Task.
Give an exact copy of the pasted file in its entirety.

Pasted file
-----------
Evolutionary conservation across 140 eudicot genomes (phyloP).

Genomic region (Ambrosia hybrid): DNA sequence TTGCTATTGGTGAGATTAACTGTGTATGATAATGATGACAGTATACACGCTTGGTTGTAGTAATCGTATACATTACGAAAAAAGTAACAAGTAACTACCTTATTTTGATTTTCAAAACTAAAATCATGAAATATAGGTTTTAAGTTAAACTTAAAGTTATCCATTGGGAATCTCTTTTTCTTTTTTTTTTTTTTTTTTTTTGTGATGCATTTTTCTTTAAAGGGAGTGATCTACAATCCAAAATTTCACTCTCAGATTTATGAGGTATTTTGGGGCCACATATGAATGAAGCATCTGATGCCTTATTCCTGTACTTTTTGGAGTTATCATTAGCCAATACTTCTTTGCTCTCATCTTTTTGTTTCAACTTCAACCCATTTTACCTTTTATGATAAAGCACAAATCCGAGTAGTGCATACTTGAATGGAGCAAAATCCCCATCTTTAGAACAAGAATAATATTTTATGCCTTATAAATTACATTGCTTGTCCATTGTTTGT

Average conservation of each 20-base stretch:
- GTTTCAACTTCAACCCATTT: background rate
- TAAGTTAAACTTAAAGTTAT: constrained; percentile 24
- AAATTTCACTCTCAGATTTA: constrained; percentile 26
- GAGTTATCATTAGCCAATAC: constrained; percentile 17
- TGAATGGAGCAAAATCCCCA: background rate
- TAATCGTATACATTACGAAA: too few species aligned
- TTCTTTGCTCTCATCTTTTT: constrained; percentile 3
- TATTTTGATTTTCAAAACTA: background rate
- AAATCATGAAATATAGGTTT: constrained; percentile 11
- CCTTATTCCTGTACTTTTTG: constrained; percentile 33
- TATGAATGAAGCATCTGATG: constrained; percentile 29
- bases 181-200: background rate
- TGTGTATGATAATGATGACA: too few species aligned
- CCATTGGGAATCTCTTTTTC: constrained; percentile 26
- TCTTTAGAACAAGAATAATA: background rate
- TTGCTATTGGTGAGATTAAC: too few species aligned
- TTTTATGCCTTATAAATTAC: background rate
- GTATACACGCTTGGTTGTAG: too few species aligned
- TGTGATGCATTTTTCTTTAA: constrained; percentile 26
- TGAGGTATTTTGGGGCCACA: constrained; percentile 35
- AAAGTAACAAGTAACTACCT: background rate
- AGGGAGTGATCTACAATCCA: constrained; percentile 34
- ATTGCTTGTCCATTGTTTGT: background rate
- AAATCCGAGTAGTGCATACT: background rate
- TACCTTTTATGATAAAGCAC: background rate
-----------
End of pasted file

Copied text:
Evolutionary conservation across 140 eudicot genomes (phyloP).

Genomic region (Ambrosia hybrid): DNA sequence TTGCTATTGGTGAGATTAACTGTGTATGATAATGATGACAGTATACACGCTTGGTTGTAGTAATCGTATACATTACGAAAAAAGTAACAAGTAACTACCTTATTTTGATTTTCAAAACTAAAATCATGAAATATAGGTTTTAAGTTAAACTTAAAGTTATCCATTGGGAATCTCTTTTTCTTTTTTTTTTTTTTTTTTTTTGTGATGCATTTTTCTTTAAAGGGAGTGATCTACAATCCAAAATTTCACTCTCAGATTTATGAGGTATTTTGGGGCCACATATGAATGAAGCATCTGATGCCTTATTCCTGTACTTTTTGGAGTTATCATTAGCCAATACTTCTTTGCTCTCATCTTTTTGTTTCAACTTCAACCCATTTTACCTTTTATGATAAAGCACAAATCCGAGTAGTGCATACTTGAATGGAGCAAAATCCCCATCTTTAGAACAAGAATAATATTTTATGCCTTATAAATTACATTGCTTGTCCATTGTTTGT

Average conservation of each 20-base stretch:
- GTTTCAACTTCAACCCATTT: background rate
- TAAGTTAAACTTAAAGTTAT: constrained; percentile 24
- AAATTTCACTCTCAGATTTA: constrained; percentile 26
- GAGTTATCATTAGCCAATAC: constrained; percentile 17
- TGAATGGAGCAAAATCCCCA: background rate
- TAATCGTATACATTACGAAA: too few species aligned
- TTCTTTGCTCTCATCTTTTT: constrained; percentile 3
- TATTTTGATTTTCAAAACTA: background rate
- AAATCATGAAATATAGGTTT: constrained; percentile 11
- CCTTATTCCTGTACTTTTTG: constrained; percentile 33
- TATGAATGAAGCATCTGATG: constrained; percentile 29
- bases 181-200: background rate
- TGTGTATGATAATGATGACA: too few species aligned
- CCATTGGGAATCTCTTTTTC: constrained; percentile 26
- TCTTTAGAACAAGAATAATA: background rate
- TTGCTATTGGTGAGATTAAC: too few species aligned
- TTTTATGCCTTATAAATTAC: background rate
- GTATACACGCTTGGTTGTAG: too few species aligned
- TGTGATGCATTTTTCTTTAA: constrained; percentile 26
- TGAGGTATTTTGGGGCCACA: constrained; percentile 35
- AAAGTAACAAGTAACTACCT: background rate
- AGGGAGTGATCTACAATCCA: constrained; percentile 34
- ATTGCTTGTCCATTGTTTGT: background rate
- AAATCCGAGTAGTGCATACT: background rate
- TACCTTTTATGATAAAGCAC: background rate